The resulting crumb and crust were just as good as the plain half, with of course the delightful textural & flavor additions of the seeds.
My wife's favorite sourdough loaf that we would get from a baker at the local farmer's market in the summer is a cranberry walnut, so I decided to try my hand at it.
The bread was beyond my wildest dreams. The craisins had partially reconstituted from the overnight rise, and added a wonderful flavor to the whole loaf (and a fetching purple tint), while the walnuts complemented them perfectly.
In contrast to the seeds loaf, the mixins in this dough didn't substantially impact the shapability (surface tension) or consistency of the dough.
I'm a huge fan of heavy cream, and earlier in 2019 I started substituting heavy cream for 1/3 of the water in my standard whole-wheat bread recipe. In that dough, adding cream enhanced the flavor, the crumb, and the crust of the finished bread. This test was to see how it played in a sourdough context.
The dough was a little firmer, and therefore easier to work with.
The resulting crumb was wetter, "creamier", but honestly it didn't need it. And the creaminess seemed to get in the way a bit of the natural sourdough flavor. I probably won't be doing this again.
I got this idea from this youtube video where they make a "scallion sourdough pancake", but I modified it because a) I don't tend to have scallions around, b) I always need more Garam Masala in my life, and c) I'm lazy and tending flatbread on the stove is more work than ~baking it in the toaster oven.
In our fridge, I've got a lidded glass container where I put my sourdough discard. Each time I feed the starter when I'm not making bread immediately, I add the excess to the container. Then a couple times a week, we take some out to make these flatbreads for breakfast. The starter has kept just fine for multiple weeks without issue.
Some discarded sourdough start (probably between 1/2c and 1c). It doesn't matter how old it is (I've had fine results with start up to 36 hours old on the counter, and up to a couple of weeks in the fridge)
Some grated pepper jack cheese (cheddar works fine, too), like 1/4 cup or so, plus a little more to go on top.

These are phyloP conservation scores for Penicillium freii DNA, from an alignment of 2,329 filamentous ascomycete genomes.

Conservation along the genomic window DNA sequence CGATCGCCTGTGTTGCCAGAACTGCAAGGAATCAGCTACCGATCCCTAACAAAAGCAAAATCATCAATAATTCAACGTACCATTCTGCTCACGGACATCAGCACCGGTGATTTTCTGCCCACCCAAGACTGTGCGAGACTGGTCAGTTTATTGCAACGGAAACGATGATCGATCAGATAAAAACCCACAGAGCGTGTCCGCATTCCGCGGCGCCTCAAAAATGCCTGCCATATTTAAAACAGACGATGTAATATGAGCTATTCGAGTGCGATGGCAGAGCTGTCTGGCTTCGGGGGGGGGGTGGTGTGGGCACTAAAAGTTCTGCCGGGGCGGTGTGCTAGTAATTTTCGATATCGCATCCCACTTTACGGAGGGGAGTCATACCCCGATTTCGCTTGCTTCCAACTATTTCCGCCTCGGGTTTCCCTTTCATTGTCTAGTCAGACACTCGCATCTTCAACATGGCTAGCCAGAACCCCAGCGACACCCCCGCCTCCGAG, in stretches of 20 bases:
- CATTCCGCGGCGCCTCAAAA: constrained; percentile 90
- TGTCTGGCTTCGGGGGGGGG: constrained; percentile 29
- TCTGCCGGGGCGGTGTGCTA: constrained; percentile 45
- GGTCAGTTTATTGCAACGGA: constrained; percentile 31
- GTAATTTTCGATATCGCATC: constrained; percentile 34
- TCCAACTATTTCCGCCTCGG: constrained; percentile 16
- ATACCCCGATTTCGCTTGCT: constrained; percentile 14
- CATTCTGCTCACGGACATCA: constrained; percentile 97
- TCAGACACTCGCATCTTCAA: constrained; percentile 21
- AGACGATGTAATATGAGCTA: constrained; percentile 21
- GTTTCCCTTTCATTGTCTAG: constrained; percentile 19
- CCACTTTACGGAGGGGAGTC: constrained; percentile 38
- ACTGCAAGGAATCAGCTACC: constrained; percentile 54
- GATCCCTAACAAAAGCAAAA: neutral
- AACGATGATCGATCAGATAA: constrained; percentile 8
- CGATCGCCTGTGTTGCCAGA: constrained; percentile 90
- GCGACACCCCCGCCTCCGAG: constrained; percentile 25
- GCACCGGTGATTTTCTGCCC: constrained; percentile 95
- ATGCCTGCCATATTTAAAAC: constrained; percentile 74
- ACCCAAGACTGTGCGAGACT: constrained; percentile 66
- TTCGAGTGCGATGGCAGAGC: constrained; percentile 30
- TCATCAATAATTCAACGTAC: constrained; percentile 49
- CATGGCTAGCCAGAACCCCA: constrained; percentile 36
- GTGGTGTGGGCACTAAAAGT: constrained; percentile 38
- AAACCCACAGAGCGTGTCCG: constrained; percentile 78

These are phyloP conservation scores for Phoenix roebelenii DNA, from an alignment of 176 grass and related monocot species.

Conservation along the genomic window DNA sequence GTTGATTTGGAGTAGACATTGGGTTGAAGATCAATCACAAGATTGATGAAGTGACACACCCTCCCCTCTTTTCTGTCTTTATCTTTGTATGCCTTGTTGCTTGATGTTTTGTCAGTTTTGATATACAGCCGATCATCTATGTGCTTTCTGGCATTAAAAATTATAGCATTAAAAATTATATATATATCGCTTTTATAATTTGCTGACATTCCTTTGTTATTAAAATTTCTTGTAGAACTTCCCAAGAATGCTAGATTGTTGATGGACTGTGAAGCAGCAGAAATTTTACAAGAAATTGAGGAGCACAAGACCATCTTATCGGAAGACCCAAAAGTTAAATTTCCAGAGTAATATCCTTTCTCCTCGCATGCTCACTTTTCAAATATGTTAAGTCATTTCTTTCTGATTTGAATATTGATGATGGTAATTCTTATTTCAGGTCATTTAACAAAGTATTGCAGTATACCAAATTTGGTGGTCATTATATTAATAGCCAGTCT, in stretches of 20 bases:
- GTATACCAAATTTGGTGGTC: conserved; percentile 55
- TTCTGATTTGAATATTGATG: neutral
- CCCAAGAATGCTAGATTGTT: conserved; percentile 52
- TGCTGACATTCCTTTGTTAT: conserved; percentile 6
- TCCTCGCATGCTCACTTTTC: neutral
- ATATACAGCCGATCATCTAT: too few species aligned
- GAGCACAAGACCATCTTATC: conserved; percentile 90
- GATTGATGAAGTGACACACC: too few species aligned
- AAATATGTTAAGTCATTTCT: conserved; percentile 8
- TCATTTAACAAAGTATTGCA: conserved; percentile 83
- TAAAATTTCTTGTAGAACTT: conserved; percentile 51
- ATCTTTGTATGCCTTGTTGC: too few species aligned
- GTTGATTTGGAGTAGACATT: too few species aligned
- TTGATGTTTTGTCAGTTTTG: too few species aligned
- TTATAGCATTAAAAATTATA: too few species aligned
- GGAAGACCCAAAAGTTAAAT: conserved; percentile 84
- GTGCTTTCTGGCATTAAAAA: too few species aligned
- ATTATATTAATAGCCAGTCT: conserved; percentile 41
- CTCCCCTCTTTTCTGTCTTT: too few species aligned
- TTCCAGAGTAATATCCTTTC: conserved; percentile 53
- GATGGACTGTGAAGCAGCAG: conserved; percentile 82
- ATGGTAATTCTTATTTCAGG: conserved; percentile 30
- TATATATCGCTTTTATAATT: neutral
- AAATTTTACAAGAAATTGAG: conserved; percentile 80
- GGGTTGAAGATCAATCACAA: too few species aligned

Spices: garam masala, cumin, salt, pepper, cayanne, garlic powder, onion powder.
Sometimes I mix in a teaspoon or so of room-temperature butter.
A plate to mix things on (or a mixing bowl if you want to be fancy)
A toaster oven
A mini cast-iron frying pan
Add some butter to the frying pan, and then preheat it in the toaster oven, turning it up as high as it claims to go (mine says 500º but who knows what it's doing).
Mix all the ingredients on a plate, or in a bowl or something. I generally use a spatula or a metal spoon to mix things.
Pull out the frying pan, and scrape the mix into it with a spatula. Top with a little more grated cheese.
Put it back in the toaster oven, close the door, and wait for 10-20 minutes, or until you're tired of waiting. I generally push down the "toast" lever once at the beginning to get things hot, and once at the end to brown the cheese on top.
You're done! Wait for it to cool before eating, or don't.
I have no idea how much the little cast-iron frying pan is helping here. You could probably cook it in the little tray in the toaster oven if you wanted to, and it would be fine. Also, I'm sure this will work cooked in a frying pan on the stove (although it might be harder to get the nice crisp on the cheese), or baked in the oven (it just seems like overkill for something this small).
We've had this for breakfast a number of times in the past weeks, and we love it.